“Freakish big” is a term hunters love to banter around when describing a buck they’ve just seen. It won’t be long now until a few freakish-big reports will begin spilling from summer scouting trips and scouting camera snapshots. But nothing you see in the wild will be able to match the definition of freakish-big in the current world of deer farms and captive whitetails.
The current world-record non-typical whitetail, according to the Boone and Crockett Club, scores an impressive 333 7/8 points and hails from Missouri. But what if I told you about bucks scoring more than 400 points or even 500 points? Is that even possible? How about the fact some of these bucks surpass 200 inches as 2-1/2-year-olds. Would you believe that?
Yes, it’s possible and as real as you being annoyed to death by political advertisements this summer. Deer farmers are pushing the envelope beyond the 500-point benchmark. It’s a Wendy’s Biggie menu when it comes to captive whitetails, and where it ends—nobody knows.
One of the largest bucks toting around a freakish-big rack (I’m not even sure if that aptly describes it?) is Free Agent. He lives at Battle Ridge Whitetails in Pennsylvania and acquired that benchmark from high-fence captivity, superior breeding and a diet that would make most Olympic contestants jealous.
Here’s the question: Have we gone too far? There’s no doubt these deer couldn’t survive in the wild. Headgear like that is too awkward for woodland maneuvering and a rapid escape. If it were advantageous, larger bucks would have most likely evolved by now before modern hunters entered the scene.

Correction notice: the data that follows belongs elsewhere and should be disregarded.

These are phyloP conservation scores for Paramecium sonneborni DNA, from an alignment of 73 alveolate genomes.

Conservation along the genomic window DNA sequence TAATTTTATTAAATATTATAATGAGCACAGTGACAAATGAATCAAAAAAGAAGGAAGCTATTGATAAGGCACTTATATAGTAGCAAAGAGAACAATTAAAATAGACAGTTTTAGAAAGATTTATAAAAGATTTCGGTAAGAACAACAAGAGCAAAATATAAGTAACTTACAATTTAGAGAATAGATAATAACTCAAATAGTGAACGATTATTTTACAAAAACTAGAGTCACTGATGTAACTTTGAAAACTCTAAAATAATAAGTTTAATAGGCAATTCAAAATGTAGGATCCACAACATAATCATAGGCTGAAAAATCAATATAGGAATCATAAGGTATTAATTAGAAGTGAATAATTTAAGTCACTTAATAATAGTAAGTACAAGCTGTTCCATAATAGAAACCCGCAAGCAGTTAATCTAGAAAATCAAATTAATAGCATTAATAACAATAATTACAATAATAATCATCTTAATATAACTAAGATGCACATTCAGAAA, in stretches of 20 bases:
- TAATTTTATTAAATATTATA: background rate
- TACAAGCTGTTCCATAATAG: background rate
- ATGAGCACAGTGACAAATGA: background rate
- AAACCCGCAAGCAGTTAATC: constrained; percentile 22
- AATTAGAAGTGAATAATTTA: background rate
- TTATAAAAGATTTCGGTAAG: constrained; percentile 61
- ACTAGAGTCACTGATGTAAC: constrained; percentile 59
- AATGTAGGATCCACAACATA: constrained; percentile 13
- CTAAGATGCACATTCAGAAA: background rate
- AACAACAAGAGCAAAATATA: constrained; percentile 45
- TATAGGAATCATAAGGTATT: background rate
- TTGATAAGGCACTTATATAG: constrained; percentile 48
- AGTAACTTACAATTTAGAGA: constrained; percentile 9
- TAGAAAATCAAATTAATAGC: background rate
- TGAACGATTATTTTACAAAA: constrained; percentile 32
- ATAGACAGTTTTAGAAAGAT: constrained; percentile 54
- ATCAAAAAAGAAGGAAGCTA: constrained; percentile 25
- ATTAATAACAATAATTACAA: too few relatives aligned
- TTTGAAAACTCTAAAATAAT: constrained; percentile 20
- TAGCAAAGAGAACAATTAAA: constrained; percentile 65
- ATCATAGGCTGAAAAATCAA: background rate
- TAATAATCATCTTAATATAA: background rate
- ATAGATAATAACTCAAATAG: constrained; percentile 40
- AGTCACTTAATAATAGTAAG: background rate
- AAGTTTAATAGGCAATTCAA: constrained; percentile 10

Most of the freakish giants have their antlers sawed off in summer because of the risk of penned bucks fighting and likely injuring themselves. They are able to corner does and wound them in the tight confines. I’m sure the incredible weight removed from their heads is a blessing for them.
I’ll be honest: I find the whole the concept and culture interesting. It’s similar to other farming and trying to genetically isolate, and create the best of the best. But unlike whitetails, you can’t see the rack on an Angus bull. You surely won’t miss his muscular makeup and, if you want a score, there’s always a scrotal measurement, which is as popular as a B&C measurement in the livestock world.
I am for tight regulations, heavily fortified fencing and the clear distinction that these giants are unique, but not hunting trophies. They’re more like science experiments, but definitely fit the freakish definition. And freakish surely draws attention.
Stay tuned for a "Weigh-In And Win!" post tomorrow for your chance to comment on a freak-buck hunting scenario and win a special prize.